Photo Challenge #428

Grandfather clocks are — well, old.

But who knew there were so many in Westport?

Last week’s Photo Challenge showed a classic tall, pendulum timekeeper.

Guesses for its location included Town Hall, the Westport Woman’s Club, Museum for History & Culture, Senior Center, and Greens Farms train station.

Wrong. Wrong. Wrong. Wrong. Wrong.

The correct answer is: the Westport Weston Family YMCA.

The grandfather clock in Tom Lowrie’s photo (click here to see) stands inside the lobby, just to the right of the entrance.

I’ve heard it ring a couple of times at noon, but otherwise it’s easy to overlook.

Of course, every “06880” reader will check it out on their next Y visit.

Barbara Wiederecht, Brian Larson, Jeff Loechner, Jalna Jaeger, Richard Hyman and Matt McGrath all chimed in with the right answer.

Today’s Photo Challenge is a familiar feature in old Westport architecture. But where exactly is this one?

If you know where in Westport you’d see this, click “Comments” below.

(Photo/Peter Barlow)

(Here’s another challenge: Please support “06880.” Click here — and thank you!)

31 responses to “Photo Challenge #428

  1. House on Bridge St?

  2. Is this one of the attractive looking historic homes on Bridge Street/Greens Farms Road on the South Side as you head towards the bridge ????

  3. I think that’s my house!

  4. Bridge St. home. number 14 or sixteen?? Beautiful home and my old stomping ground.

  5. Alicia Kaye Kronick

    Top of Westport Historical Socirty building

  6. Jonathan McClure

    Bridge St. , I think #16?

  7. Former home of Edwin K. Dimes after whom the Compo Marina is named.

  8. I guess this was pretty easy! Coming out of Saxon Lane one day I said to myself, “When do you ever see a cupola at eye level?” So I took this picture without even getting out of my car.

  9. Andrew Colabella

    16 Bridge Street historic home

  10. Bridge st Across from Imperial Ave

  11. Michelle & Steven Saunders

    From beautiful federal home on Bridge Street.

  12. It is Bridge Street, at the corner of Saxon Lane. that’s a beautiful stretch of old homes (though fewer now than there were a while ago).

    • Werner Liepolt

      Excellent challenge. The cupola mirrors that on the other side of Saxon Lane. In fact the two houses weee built as twins.

      Actually the Bridge St Neighborhood has the same number of historically significant houses as when application for federal status was made. Howey more new ones have been added. The neighborhood is described in the National Register as is the Cribari Bridge. Most of the nationally recognized houses display a small bronze plaque with a blue background.,_Connecticut)

  13. Nina J. Marino

    The cupola belongs to the blue house on the south side of Bridge St. Number 16.

  14. I think it’s called Widow’s Walk

    • I thought that’s what it was called too, Kevin. But as the Wikipedia entry says (and the photos show), it refers to :a railed rooftop platform often having an inner cupola/turret frequently found on 19th-century North American coastal houses.” This one does not have the platform — it’s fully enclosed.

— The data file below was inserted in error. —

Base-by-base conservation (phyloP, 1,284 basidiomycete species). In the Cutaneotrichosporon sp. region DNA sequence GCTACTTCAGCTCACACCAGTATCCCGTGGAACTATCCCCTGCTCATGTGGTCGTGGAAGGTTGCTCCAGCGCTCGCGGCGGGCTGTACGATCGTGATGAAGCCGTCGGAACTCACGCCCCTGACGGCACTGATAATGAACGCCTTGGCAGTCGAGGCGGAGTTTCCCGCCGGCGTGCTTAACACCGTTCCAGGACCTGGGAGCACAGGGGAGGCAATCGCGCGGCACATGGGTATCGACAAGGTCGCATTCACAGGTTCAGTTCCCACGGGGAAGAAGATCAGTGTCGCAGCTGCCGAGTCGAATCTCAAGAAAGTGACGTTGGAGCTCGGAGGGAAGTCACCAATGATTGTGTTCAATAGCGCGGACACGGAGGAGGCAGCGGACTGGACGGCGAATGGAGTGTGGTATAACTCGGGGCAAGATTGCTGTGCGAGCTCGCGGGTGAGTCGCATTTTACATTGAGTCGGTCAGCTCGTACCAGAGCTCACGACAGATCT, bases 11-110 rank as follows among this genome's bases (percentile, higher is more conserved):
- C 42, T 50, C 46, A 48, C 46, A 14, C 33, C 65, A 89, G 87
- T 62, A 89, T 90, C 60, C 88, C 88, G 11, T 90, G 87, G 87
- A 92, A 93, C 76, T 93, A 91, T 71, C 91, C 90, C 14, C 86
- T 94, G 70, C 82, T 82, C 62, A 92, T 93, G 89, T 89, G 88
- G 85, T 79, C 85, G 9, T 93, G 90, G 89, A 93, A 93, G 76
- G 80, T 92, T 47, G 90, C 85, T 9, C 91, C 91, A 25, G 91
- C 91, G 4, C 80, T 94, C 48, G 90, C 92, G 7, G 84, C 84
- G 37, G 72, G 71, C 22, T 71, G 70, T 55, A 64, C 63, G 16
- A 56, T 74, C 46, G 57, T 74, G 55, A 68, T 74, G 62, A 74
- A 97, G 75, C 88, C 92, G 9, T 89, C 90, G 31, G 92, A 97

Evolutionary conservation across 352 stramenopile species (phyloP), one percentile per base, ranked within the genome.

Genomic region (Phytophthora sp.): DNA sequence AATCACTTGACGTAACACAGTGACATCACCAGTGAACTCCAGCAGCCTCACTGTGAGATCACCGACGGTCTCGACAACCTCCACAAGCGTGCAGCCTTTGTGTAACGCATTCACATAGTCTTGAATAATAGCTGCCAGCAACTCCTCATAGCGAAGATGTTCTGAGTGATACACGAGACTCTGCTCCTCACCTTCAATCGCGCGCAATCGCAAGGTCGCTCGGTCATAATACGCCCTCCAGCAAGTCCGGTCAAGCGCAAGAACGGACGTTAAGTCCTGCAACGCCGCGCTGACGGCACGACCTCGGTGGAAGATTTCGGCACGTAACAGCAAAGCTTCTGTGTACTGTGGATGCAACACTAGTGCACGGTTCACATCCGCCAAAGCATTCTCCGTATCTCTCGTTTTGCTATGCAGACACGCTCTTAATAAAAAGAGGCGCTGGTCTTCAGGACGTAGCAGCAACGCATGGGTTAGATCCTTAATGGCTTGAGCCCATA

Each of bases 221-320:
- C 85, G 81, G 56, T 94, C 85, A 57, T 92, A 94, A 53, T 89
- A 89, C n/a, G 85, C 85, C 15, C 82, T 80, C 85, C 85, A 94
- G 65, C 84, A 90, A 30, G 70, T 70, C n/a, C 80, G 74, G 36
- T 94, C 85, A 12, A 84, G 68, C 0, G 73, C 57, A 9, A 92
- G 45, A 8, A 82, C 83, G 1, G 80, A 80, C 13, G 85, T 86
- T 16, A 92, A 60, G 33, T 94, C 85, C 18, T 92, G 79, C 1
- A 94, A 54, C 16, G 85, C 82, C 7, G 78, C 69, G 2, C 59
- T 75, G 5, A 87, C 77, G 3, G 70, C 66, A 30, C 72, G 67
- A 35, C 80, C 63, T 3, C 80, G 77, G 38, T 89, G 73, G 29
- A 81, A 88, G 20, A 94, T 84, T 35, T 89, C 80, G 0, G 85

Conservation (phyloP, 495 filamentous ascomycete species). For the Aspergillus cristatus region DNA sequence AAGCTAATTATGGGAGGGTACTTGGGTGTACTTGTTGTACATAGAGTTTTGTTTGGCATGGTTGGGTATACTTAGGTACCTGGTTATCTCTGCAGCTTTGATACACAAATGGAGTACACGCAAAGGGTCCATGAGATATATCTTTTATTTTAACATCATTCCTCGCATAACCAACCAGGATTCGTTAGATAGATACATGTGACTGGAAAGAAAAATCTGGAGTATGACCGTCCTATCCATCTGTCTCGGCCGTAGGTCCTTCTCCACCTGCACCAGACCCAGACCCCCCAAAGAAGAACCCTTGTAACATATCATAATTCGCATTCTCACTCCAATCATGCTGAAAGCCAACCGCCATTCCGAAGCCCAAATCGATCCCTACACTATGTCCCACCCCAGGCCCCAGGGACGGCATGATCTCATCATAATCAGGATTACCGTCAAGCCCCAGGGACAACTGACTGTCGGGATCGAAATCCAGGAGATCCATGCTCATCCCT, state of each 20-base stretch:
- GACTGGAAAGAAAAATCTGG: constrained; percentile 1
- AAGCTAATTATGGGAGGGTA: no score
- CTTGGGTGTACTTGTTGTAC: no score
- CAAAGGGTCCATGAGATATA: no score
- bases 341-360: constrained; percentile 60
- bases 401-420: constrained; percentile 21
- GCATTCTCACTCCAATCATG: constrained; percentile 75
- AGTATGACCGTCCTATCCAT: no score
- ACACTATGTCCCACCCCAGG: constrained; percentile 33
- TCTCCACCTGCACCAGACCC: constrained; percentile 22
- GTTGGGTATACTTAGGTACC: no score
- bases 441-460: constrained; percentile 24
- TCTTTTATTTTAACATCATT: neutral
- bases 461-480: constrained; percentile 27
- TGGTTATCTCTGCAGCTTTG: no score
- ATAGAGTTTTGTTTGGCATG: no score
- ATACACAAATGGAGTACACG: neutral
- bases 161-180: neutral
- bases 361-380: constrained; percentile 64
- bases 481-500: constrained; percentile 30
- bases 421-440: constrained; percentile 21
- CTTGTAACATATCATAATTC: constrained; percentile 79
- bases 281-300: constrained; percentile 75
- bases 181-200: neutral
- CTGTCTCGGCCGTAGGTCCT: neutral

Still, from there it was possible to gaze far out on the Sound, waiting for ships to arrive. If they didn’t, well, that’s where the “widow” part came from.

  15. Janice Stewart

    Widow Walk’s were built for whaling captain’s homes. Think Melville, Edgartown, Nantucket. Please don’t ever compare Westport to these iconic, New England historic towns. Insulting.

    Lexington > Westport

    • From Merriam Webster: “a railed observation platform atop a usually coastal house.”

      From Wikipedia: A widow’s walk, also known as a widow’s watch or roofwalk, is a railed rooftop platform often having an inner cupola/turret frequently found on 19th-century North American coastal houses.”

      Westport is a coastal town, right, Janice?

    • A bit of nitpicking: “Compared to” is not for similarities. That’s “compared with. And insulting? Whoa !

    • Who are you?? When these homes were built, that’s what they were used for…all of Saugatuck was industrial from Gault and other fishing companies along the river.

      There was no I-95

  16. Ok..You guys have all been warned! Ms. Janice Stewart says “don’t ever compare Westport to Melville, Edgartown, Nantucket. It’s insulting”. Give me a break. FYI nobody did.

  17. Clark Thiemann

    That’s the house on the river side of Bridge St. near the curve in the road, right?

  18. Bridge Strret,not sure of house number.

  19. Bridge Street, across from Imperial Avenue. I remember that despite having moved to Florida in 2019.

  20. Shirlee Gordon

    House on Riverside before the bridge

  21. Bill Scheffler

    Bridge Street near Underhill

  22. Eric William Buchroeder SHS ‘70

    What is with you people??? So much to unpack here.
    “Widow’s Walk” is a totally inappropriate, culturally obsolete term for a home feature. Especially in Westport. Westport women have better things to do when their partners are absent than pace around a cupola in high heels as if they can’t possibly exist independently until the “man of the house” decides to return.

  23. Mary Ann Batsell

    House on Bridge St not sure if it was
    Ned Dimes or the blue one formerly
    owned by architect ? name escapes me at the moment

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